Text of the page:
Expression and Intracellular Localization of an SCN5A Double Mutant R1232W/T1620M Implicated in Brugada Syndrome
Brugada syndrome is an inherited cardiac disorder caused by mutations in the cardiac sodium channel gene, SCN5A, that leads to ventricular fibrillation and sudden death. This study reports the changes in functional expression and cellular localization of an SCN5A double mutant (R1232W/T1620M) recently discovered in patients with Brugada syndrome. Mutant and wild-type (WT) human heart sodium channels (hNav1.5) were expressed in tsA201 cells in the presence of the β1-auxiliary subunit. Patch-clamp experiments in whole-cell configuration were conducted to assess functional expression. Immunohistochemistry and confocal microscopy were used to determine the spatial distribution of either WT or mutant cardiac sodium channels. The results show an abolition of functional sodium channel expression of the hNav1.5/R1232W/T1620M mutant in the tsA201 cells. A conservative positively charged mutant, hNav1.5/R1232K/T1620M, produced functional channels. Immunofluorescent staining showed that the FLAG-tagged hNav1.5/WT transfected into tsA201 cells was localized on the cell surface, whereas the FLAG-tagged hNav1.5/R1232W/T1620M mutant was colocalized with calnexin within the endoplasmic reticulum (ER). These results indicate that a positively charged arginine or lysine residue at position 1232 in the double mutant is required for the proper transport and functional expression of the hNav1.5 protein. These results support the concept that loss of function of the cardiac Na+ channel is responsible for the Brugada syndrome. The full text of this article is available at http://www.circresaha.org.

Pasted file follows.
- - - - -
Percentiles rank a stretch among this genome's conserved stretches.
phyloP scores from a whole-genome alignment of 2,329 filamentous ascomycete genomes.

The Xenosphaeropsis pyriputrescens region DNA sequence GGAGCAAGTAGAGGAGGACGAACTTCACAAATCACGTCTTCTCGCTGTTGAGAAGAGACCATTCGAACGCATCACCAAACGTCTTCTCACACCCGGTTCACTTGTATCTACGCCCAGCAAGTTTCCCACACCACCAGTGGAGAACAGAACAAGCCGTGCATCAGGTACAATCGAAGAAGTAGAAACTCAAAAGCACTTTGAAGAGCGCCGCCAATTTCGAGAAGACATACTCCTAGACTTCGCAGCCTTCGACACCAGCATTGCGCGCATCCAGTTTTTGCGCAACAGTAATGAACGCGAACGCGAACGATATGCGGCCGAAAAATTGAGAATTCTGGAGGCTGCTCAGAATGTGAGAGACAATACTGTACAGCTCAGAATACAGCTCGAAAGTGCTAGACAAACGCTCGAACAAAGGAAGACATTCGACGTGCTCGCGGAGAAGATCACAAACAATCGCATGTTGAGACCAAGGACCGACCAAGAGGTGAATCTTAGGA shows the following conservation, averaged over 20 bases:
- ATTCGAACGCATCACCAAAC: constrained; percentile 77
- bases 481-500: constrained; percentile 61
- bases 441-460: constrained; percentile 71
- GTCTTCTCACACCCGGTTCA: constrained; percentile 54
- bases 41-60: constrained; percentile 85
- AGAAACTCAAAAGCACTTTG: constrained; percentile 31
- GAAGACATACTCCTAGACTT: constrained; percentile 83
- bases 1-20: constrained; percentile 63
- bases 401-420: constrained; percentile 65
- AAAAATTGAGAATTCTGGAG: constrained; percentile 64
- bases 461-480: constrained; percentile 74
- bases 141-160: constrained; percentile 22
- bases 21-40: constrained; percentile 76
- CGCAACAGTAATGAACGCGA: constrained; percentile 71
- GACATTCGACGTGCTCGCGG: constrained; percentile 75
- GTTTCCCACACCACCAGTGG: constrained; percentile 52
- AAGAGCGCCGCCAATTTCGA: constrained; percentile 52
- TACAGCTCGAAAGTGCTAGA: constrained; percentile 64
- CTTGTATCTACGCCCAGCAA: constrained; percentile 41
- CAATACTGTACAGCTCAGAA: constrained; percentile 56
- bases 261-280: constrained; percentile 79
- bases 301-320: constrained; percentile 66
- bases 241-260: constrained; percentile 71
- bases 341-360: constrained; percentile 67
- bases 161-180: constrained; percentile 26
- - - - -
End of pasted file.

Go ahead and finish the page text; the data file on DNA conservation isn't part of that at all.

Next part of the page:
Brugada syndrome is an inherited primary cardiac disease that causes ventricular fibrillation and sudden death. It is characterized by ST-segment elevation of the right precordial ECG leads and a pseudo right bundle branch block that leads to ventricular tachycardia (VT) and ventricular fibrillation (VF).1,2⇓ So far, mutations in only one gene, the SCN5A gene that encodes for the α-subunit of the cardiac voltage-gated sodium channel (hNav1.5), have been identified as causing this syndrome, despite that this gene is responsible for approximately 20% of cases of Brugada syndrome.3